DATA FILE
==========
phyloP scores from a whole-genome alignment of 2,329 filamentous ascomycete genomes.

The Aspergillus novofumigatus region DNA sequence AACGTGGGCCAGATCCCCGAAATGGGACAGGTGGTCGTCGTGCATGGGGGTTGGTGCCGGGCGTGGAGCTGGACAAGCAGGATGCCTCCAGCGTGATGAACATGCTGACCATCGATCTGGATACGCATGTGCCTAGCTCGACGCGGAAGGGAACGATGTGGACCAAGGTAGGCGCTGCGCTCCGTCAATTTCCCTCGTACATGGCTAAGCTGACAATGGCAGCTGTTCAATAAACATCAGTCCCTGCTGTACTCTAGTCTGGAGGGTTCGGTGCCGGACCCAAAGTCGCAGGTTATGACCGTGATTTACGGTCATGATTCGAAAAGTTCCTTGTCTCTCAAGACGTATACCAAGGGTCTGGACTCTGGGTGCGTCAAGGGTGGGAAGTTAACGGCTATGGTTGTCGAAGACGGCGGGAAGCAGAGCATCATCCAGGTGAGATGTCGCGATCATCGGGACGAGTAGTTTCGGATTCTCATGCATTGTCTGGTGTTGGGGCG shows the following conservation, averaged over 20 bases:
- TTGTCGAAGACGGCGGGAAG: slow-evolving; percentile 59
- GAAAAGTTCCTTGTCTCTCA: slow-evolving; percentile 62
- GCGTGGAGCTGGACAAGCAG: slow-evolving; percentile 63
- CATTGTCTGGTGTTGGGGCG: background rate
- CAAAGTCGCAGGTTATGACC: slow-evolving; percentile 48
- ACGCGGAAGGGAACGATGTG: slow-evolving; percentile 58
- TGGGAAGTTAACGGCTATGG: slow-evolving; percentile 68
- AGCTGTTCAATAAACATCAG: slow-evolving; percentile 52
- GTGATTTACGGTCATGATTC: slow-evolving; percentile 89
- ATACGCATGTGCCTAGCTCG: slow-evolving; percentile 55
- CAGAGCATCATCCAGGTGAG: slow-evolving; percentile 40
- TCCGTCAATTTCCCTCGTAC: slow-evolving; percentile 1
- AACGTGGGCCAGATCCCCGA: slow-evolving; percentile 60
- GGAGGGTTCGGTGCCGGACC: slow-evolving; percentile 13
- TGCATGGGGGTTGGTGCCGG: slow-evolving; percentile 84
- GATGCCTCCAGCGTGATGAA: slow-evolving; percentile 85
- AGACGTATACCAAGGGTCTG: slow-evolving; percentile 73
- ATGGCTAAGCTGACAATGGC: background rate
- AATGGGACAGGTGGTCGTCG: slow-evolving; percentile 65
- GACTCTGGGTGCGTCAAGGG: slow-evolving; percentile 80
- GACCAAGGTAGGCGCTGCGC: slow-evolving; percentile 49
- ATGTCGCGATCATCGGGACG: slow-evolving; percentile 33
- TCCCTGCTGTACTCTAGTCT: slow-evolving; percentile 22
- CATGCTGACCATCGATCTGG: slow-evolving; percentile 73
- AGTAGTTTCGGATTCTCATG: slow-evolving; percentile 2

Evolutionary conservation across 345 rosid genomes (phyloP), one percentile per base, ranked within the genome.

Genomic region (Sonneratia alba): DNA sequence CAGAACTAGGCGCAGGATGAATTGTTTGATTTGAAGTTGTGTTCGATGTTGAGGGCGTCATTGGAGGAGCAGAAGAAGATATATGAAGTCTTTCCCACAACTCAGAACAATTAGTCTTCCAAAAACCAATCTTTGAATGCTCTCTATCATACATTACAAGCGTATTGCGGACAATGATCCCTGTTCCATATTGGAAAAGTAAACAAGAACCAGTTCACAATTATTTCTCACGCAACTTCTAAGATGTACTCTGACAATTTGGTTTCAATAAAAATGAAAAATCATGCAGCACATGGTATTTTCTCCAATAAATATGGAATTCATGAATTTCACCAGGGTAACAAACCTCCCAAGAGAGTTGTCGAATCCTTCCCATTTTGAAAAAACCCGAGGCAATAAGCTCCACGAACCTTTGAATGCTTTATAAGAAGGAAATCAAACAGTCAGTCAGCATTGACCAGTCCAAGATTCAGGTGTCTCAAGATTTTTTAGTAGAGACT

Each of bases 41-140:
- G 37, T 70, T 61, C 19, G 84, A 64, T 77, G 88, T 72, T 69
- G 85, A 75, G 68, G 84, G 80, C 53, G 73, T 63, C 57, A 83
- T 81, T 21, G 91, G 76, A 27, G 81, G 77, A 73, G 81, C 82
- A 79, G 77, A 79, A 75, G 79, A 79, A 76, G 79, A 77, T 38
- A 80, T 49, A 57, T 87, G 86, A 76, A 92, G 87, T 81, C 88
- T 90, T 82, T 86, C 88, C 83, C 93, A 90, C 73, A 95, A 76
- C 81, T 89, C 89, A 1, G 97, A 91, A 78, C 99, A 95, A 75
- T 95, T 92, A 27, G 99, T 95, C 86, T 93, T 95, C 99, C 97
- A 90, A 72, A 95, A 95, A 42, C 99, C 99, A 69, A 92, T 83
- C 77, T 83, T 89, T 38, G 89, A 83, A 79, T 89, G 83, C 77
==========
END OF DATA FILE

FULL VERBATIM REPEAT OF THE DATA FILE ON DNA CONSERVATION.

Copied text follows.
phyloP scores from a whole-genome alignment of 2,329 filamentous ascomycete genomes.

The Aspergillus novofumigatus region DNA sequence AACGTGGGCCAGATCCCCGAAATGGGACAGGTGGTCGTCGTGCATGGGGGTTGGTGCCGGGCGTGGAGCTGGACAAGCAGGATGCCTCCAGCGTGATGAACATGCTGACCATCGATCTGGATACGCATGTGCCTAGCTCGACGCGGAAGGGAACGATGTGGACCAAGGTAGGCGCTGCGCTCCGTCAATTTCCCTCGTACATGGCTAAGCTGACAATGGCAGCTGTTCAATAAACATCAGTCCCTGCTGTACTCTAGTCTGGAGGGTTCGGTGCCGGACCCAAAGTCGCAGGTTATGACCGTGATTTACGGTCATGATTCGAAAAGTTCCTTGTCTCTCAAGACGTATACCAAGGGTCTGGACTCTGGGTGCGTCAAGGGTGGGAAGTTAACGGCTATGGTTGTCGAAGACGGCGGGAAGCAGAGCATCATCCAGGTGAGATGTCGCGATCATCGGGACGAGTAGTTTCGGATTCTCATGCATTGTCTGGTGTTGGGGCG shows the following conservation, averaged over 20 bases:
- TTGTCGAAGACGGCGGGAAG: slow-evolving; percentile 59
- GAAAAGTTCCTTGTCTCTCA: slow-evolving; percentile 62
- GCGTGGAGCTGGACAAGCAG: slow-evolving; percentile 63
- CATTGTCTGGTGTTGGGGCG: background rate
- CAAAGTCGCAGGTTATGACC: slow-evolving; percentile 48
- ACGCGGAAGGGAACGATGTG: slow-evolving; percentile 58
- TGGGAAGTTAACGGCTATGG: slow-evolving; percentile 68
- AGCTGTTCAATAAACATCAG: slow-evolving; percentile 52
- GTGATTTACGGTCATGATTC: slow-evolving; percentile 89
- ATACGCATGTGCCTAGCTCG: slow-evolving; percentile 55
- CAGAGCATCATCCAGGTGAG: slow-evolving; percentile 40
- TCCGTCAATTTCCCTCGTAC: slow-evolving; percentile 1
- AACGTGGGCCAGATCCCCGA: slow-evolving; percentile 60
- GGAGGGTTCGGTGCCGGACC: slow-evolving; percentile 13
- TGCATGGGGGTTGGTGCCGG: slow-evolving; percentile 84
- GATGCCTCCAGCGTGATGAA: slow-evolving; percentile 85
- AGACGTATACCAAGGGTCTG: slow-evolving; percentile 73
- ATGGCTAAGCTGACAATGGC: background rate
- AATGGGACAGGTGGTCGTCG: slow-evolving; percentile 65
- GACTCTGGGTGCGTCAAGGG: slow-evolving; percentile 80
- GACCAAGGTAGGCGCTGCGC: slow-evolving; percentile 49
- ATGTCGCGATCATCGGGACG: slow-evolving; percentile 33
- TCCCTGCTGTACTCTAGTCT: slow-evolving; percentile 22
- CATGCTGACCATCGATCTGG: slow-evolving; percentile 73
- AGTAGTTTCGGATTCTCATG: slow-evolving; percentile 2

Evolutionary conservation across 345 rosid genomes (phyloP), one percentile per base, ranked within the genome.

Genomic region (Sonneratia alba): DNA sequence CAGAACTAGGCGCAGGATGAATTGTTTGATTTGAAGTTGTGTTCGATGTTGAGGGCGTCATTGGAGGAGCAGAAGAAGATATATGAAGTCTTTCCCACAACTCAGAACAATTAGTCTTCCAAAAACCAATCTTTGAATGCTCTCTATCATACATTACAAGCGTATTGCGGACAATGATCCCTGTTCCATATTGGAAAAGTAAACAAGAACCAGTTCACAATTATTTCTCACGCAACTTCTAAGATGTACTCTGACAATTTGGTTTCAATAAAAATGAAAAATCATGCAGCACATGGTATTTTCTCCAATAAATATGGAATTCATGAATTTCACCAGGGTAACAAACCTCCCAAGAGAGTTGTCGAATCCTTCCCATTTTGAAAAAACCCGAGGCAATAAGCTCCACGAACCTTTGAATGCTTTATAAGAAGGAAATCAAACAGTCAGTCAGCATTGACCAGTCCAAGATTCAGGTGTCTCAAGATTTTTTAGTAGAGACT

Each of bases 41-140:
- G 37, T 70, T 61, C 19, G 84, A 64, T 77, G 88, T 72, T 69
- G 85, A 75, G 68, G 84, G 80, C 53, G 73, T 63, C 57, A 83
- T 81, T 21, G 91, G 76, A 27, G 81, G 77, A 73, G 81, C 82
- A 79, G 77, A 79, A 75, G 79, A 79, A 76, G 79, A 77, T 38
- A 80, T 49, A 57, T 87, G 86, A 76, A 92, G 87, T 81, C 88
- T 90, T 82, T 86, C 88, C 83, C 93, A 90, C 73, A 95, A 76
- C 81, T 89, C 89, A 1, G 97, A 91, A 78, C 99, A 95, A 75
- T 95, T 92, A 27, G 99, T 95, C 86, T 93, T 95, C 99, C 97
- A 90, A 72, A 95, A 95, A 42, C 99, C 99, A 69, A 92, T 83
- C 77, T 83, T 89, T 38, G 89, A 83, A 79, T 89, G 83, C 77